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Wildfire

I've been reading/watching various items about the current spate of wildfires.

Other people have said it better than I, but if you live in a potential fire zone, be prepared. Be extra prepared. If you can see forest from your house, have a evacuation plan.

But apparently some people really don't get it. Things like "Oh, the fire looked far enough away so I went on some errands and now my family is all burned up because I had the vehicle."

If you can see flames from your house, it's not a "safe distance", get the fuck out. Even if you haven't been ordered to evacuate, pack up, stay together, and plan where to go. Don't go "run errands" unless your whole household is with you, or has a second means of transport. You really don't want a call asking you to come quickly because the fire is at the back fence... or back door.

No one will call you an idiot if you leave before you have to. They'll nod knowingly and say "better safe than sorry!" If you are under a fire watch, but don't have to evacuate yet.  Whatever you do, don't split the party (ala D&D). Run all the errands together with the essential papers and stuff in your trunk. Because winds change and fire watch becomes "get out now" in a very short time.

If you are in a fire area, keep your radio tuned to a station that handles emergency broadcasts, and have it on. Get a police scanner. If your power goes out in a fire zone, you need to already have batteries, and you might want to think about packing up and leaving. Sometimes the authorities are spread too thin to reach every house in time. (If you can hear flames, run like hell.)

Wildfire is unpredictable and dangerous. So many stories from this year and last year are of the sort "Suddenly everything was burning around us..." and far too many endings are tragic. (Older people found huddled near their door, burned up because they couldn't see their car for all the smoke, people caught under collapsing roofs, etc.)

If you can smell the smoke, be on alert, pay attention to whatever local media you can get. If you can see the flames, even if you think they are "miles away" or "a safe distance", you might want to get the fuck out.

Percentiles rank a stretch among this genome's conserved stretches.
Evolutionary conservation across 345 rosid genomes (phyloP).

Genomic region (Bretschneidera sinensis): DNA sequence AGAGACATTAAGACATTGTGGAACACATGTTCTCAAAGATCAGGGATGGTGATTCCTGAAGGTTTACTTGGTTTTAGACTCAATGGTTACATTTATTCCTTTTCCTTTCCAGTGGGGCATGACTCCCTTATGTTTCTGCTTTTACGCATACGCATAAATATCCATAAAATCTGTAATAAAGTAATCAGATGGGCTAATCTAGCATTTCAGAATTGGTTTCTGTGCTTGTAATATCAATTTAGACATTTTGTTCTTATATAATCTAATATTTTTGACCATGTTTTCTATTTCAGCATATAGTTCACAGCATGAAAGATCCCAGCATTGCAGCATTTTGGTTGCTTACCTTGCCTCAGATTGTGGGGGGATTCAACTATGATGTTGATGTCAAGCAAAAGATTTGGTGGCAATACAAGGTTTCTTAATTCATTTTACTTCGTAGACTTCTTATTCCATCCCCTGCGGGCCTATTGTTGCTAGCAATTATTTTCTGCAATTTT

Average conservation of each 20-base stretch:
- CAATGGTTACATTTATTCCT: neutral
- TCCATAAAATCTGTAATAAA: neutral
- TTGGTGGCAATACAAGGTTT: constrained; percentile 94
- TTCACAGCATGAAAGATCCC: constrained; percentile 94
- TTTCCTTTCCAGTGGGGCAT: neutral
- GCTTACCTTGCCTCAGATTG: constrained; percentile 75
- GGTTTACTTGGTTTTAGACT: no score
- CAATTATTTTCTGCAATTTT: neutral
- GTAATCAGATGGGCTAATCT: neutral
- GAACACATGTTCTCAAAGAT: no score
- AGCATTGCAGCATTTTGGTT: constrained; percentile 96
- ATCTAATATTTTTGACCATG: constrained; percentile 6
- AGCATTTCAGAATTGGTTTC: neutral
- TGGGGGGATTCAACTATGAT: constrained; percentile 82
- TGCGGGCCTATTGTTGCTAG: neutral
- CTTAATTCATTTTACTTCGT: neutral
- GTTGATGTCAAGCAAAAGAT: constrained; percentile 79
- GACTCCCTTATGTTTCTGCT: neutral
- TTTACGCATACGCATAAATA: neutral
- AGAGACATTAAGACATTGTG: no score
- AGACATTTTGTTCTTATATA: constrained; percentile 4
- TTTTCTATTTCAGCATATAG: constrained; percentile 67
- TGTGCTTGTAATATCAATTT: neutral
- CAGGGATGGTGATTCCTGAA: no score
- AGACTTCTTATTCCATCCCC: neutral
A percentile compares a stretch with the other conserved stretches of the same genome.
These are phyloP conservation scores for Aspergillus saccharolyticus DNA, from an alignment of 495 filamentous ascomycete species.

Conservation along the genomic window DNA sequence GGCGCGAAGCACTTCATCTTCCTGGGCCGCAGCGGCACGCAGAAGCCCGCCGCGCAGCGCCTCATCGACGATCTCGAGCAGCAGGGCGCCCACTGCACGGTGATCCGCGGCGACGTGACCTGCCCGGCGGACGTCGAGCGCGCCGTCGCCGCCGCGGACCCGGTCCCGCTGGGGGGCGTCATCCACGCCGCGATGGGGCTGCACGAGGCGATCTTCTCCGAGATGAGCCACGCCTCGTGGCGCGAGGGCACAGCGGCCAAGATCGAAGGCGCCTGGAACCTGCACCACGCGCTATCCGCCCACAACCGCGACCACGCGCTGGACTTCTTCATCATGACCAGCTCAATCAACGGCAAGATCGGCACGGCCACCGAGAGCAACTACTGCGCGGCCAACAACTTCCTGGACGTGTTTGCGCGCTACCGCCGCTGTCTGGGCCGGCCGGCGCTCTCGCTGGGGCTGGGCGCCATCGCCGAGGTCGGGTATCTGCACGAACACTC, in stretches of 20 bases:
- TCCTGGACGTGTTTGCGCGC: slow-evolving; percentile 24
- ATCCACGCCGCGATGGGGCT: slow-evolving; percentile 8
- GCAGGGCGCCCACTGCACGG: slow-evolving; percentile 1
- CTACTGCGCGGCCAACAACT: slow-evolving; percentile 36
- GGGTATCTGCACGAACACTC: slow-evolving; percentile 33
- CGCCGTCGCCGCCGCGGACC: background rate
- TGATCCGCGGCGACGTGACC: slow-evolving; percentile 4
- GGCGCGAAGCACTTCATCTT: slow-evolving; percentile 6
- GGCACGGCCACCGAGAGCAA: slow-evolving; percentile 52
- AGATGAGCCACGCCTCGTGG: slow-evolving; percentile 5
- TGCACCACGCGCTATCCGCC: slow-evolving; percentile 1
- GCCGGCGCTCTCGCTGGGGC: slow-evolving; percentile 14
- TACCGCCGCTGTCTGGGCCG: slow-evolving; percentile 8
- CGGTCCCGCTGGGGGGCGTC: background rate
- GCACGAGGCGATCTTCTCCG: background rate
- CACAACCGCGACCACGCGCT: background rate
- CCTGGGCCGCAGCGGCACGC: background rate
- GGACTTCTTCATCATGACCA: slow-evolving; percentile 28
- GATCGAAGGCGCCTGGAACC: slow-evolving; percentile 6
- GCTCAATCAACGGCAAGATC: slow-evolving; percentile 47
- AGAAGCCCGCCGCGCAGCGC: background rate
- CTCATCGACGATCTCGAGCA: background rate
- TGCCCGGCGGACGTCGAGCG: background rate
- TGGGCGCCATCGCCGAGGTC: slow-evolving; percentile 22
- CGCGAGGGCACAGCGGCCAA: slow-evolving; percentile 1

Cal Fire has a lot of resources for emergency planning. So does the California Earthquake Authority (IIRC). In California, Oregon and Washington, those are our greatest disaster risks.

I live in the heart of a major city. I still have a fire evacuation plan, because my neighborhood is a bunch of old, dry, wooden houses. I used to live in Cupertino, near the Apple campus, and it was close to the WUI (Wildland Urban Interface). I could see forest from my home, but there was still a freeway between me and it.  If you live in the WUI, try to get enrolled in whatever alerting or reverse 911 they have.

Your house can be rebuilt, stuff can be replaced. your family can't. Don't become a sob story, please.

Comments

( 1 comment — Leave a comment )
ysabetwordsmith
Aug. 15th, 2018 05:26 am (UTC)
Well ...
Houses and belongings can be replaced if and only if people have money. In America today, most people's net worth is tied up in their house. That's what they have. If they lose it, they lose almost everything. And the social safety nets are not actually good at helping survivors rebuild a life after a disaster. This is sad, but for people who have seen these things in effect before, some of them may be factoring in things like "I would rather die at home than deal with FEMA ever again."

There's a lot of stupid to go around, sure. People build houses in fire chimneys, and then rebuild after it burns down. They cut trees, drain rivers, and then wonder why California catches fire every summer. >_<

But not necessarily all the things that look stupid are because people didn't think ahead. Sometimes they just looked at different things.
( 1 comment — Leave a comment )

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